Fluid Power Journal

Hydrostatic Transmission Components

HYDROSTATIC TRANSMISSION COMPONENTS today are of such high quality and efficiency they don’t allow enough exchange of oil in the loop to keep temperatures at an acceptable level. This is especially true if the transmission is heavily loaded during its work cycles. The oil simply goes from the pump to the motor or motors and back to the pump without getting a chance to return to the reservoir to cool and relax. Using a hot oil shuttle or loop-flushing valve can help remedy this situation.

One common mistake to look for when troubleshooting a circuit that has one of these flushing devices but still seems to be running over temperature is the improper setting of the shuttle valve relief cartridge.

When the transmission is in neutral, the connection to the low-pressure shuttle relief is blocked. The flushing valve at this point has no function, and charge pressure is controlled by the charge relief at the pump. When the transmission is operated either in forward or reverse, the low-pressure relief in the flushing block should now see the low side of the circuit, and if properly set, 30-45 psi (2-3 bar) below the charge pump relief will direct oil from the closed loop back to the heat exchanger and tank.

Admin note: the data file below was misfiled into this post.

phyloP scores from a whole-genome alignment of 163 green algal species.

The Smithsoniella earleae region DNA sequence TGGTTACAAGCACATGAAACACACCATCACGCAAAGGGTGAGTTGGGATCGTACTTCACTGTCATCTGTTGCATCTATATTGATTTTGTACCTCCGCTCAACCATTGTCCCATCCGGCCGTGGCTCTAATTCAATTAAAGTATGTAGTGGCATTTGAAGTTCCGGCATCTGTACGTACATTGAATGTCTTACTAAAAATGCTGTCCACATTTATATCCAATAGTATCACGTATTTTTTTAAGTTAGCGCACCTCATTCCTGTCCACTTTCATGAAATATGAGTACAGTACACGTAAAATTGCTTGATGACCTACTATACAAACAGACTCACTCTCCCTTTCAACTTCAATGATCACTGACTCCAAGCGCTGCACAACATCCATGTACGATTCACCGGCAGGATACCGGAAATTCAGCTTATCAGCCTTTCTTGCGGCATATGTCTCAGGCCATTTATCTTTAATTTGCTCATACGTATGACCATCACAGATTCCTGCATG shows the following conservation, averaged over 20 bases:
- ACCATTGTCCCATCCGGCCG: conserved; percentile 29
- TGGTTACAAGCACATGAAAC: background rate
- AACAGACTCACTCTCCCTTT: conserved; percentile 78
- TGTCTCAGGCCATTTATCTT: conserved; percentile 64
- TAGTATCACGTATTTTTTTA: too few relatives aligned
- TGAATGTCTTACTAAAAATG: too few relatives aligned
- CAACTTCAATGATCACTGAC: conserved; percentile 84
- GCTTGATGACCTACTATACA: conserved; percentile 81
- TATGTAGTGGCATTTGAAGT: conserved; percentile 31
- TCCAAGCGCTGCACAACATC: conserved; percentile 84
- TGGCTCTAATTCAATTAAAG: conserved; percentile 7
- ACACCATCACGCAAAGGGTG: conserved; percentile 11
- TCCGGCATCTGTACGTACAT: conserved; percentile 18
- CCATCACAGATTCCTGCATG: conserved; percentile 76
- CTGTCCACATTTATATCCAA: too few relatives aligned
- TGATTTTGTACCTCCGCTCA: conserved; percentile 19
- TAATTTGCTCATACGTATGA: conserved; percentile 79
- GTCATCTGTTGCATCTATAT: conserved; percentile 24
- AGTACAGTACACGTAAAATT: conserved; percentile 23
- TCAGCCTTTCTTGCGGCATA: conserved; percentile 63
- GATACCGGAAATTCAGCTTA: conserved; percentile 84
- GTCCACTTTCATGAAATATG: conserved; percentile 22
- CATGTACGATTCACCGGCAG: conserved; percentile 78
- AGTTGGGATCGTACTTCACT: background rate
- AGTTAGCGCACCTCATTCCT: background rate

*Make sure to always verify the setting value of the shuttle relief. This will still provide sufficient design pressure to satisfy critical machine function needs such as brake release, two-speed shifting, etc.

Mark Perry, CFPHS, Fitzsimmons Hydraulics, Inc.


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One thought on “Hydrostatic Transmission Components”

  1. robert scaggs says:

    one of the first things to check is to make sure the reservoir is not running low. The vast majority of equipment operators are not trained in hydraulic system operational requirements. They will continue to operate a system even if it is operating in an unacceptable condition, due to their lack of understanding of the damage this causes the system. A good indicator of chronic overheating is seal leakage. When rubber seals have been run at excessive temperatures for and extended period, they will become hardened. This prevents them from properly sealing. Remember that these seals need to be changed after the heating issue has been addressed because they will not “heal” themselves after they have been “cooked”.

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